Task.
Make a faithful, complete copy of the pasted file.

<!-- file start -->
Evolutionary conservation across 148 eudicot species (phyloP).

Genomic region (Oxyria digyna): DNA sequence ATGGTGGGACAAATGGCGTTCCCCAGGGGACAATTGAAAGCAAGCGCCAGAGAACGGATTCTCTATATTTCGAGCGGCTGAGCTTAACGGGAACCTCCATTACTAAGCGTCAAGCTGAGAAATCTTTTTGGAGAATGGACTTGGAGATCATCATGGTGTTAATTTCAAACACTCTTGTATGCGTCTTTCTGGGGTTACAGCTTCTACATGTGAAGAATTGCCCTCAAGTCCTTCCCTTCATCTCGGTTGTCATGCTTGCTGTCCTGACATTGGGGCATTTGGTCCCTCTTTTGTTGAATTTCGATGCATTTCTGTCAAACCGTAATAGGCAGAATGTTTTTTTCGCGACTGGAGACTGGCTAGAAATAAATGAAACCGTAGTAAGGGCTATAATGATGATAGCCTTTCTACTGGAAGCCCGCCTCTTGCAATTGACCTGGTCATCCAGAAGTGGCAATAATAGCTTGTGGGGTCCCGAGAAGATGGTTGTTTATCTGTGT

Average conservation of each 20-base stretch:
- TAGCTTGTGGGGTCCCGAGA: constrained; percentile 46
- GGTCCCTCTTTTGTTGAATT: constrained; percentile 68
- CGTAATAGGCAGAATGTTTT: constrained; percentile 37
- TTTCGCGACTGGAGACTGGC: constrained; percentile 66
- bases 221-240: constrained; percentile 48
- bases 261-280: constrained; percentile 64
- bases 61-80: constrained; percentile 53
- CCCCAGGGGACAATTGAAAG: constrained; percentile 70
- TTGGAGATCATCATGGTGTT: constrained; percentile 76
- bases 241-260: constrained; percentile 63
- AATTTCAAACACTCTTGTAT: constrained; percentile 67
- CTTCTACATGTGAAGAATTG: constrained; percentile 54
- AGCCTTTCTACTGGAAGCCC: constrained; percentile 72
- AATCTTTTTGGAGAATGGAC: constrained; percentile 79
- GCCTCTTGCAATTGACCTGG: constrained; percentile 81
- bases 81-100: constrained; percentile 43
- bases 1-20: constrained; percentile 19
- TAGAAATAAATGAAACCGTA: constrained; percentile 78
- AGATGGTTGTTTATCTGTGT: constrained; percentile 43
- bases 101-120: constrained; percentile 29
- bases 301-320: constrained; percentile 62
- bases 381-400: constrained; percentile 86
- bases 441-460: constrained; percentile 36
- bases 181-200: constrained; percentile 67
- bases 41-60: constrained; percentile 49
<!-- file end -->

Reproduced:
Evolutionary conservation across 148 eudicot species (phyloP).

Genomic region (Oxyria digyna): DNA sequence ATGGTGGGACAAATGGCGTTCCCCAGGGGACAATTGAAAGCAAGCGCCAGAGAACGGATTCTCTATATTTCGAGCGGCTGAGCTTAACGGGAACCTCCATTACTAAGCGTCAAGCTGAGAAATCTTTTTGGAGAATGGACTTGGAGATCATCATGGTGTTAATTTCAAACACTCTTGTATGCGTCTTTCTGGGGTTACAGCTTCTACATGTGAAGAATTGCCCTCAAGTCCTTCCCTTCATCTCGGTTGTCATGCTTGCTGTCCTGACATTGGGGCATTTGGTCCCTCTTTTGTTGAATTTCGATGCATTTCTGTCAAACCGTAATAGGCAGAATGTTTTTTTCGCGACTGGAGACTGGCTAGAAATAAATGAAACCGTAGTAAGGGCTATAATGATGATAGCCTTTCTACTGGAAGCCCGCCTCTTGCAATTGACCTGGTCATCCAGAAGTGGCAATAATAGCTTGTGGGGTCCCGAGAAGATGGTTGTTTATCTGTGT

Average conservation of each 20-base stretch:
- TAGCTTGTGGGGTCCCGAGA: constrained; percentile 46
- GGTCCCTCTTTTGTTGAATT: constrained; percentile 68
- CGTAATAGGCAGAATGTTTT: constrained; percentile 37
- TTTCGCGACTGGAGACTGGC: constrained; percentile 66
- bases 221-240: constrained; percentile 48
- bases 261-280: constrained; percentile 64
- bases 61-80: constrained; percentile 53
- CCCCAGGGGACAATTGAAAG: constrained; percentile 70
- TTGGAGATCATCATGGTGTT: constrained; percentile 76
- bases 241-260: constrained; percentile 63
- AATTTCAAACACTCTTGTAT: constrained; percentile 67
- CTTCTACATGTGAAGAATTG: constrained; percentile 54
- AGCCTTTCTACTGGAAGCCC: constrained; percentile 72
- AATCTTTTTGGAGAATGGAC: constrained; percentile 79
- GCCTCTTGCAATTGACCTGG: constrained; percentile 81
- bases 81-100: constrained; percentile 43
- bases 1-20: constrained; percentile 19
- TAGAAATAAATGAAACCGTA: constrained; percentile 78
- AGATGGTTGTTTATCTGTGT: constrained; percentile 43
- bases 101-120: constrained; percentile 29
- bases 301-320: constrained; percentile 62
- bases 381-400: constrained; percentile 86
- bases 441-460: constrained; percentile 36
- bases 181-200: constrained; percentile 67
- bases 41-60: constrained; percentile 49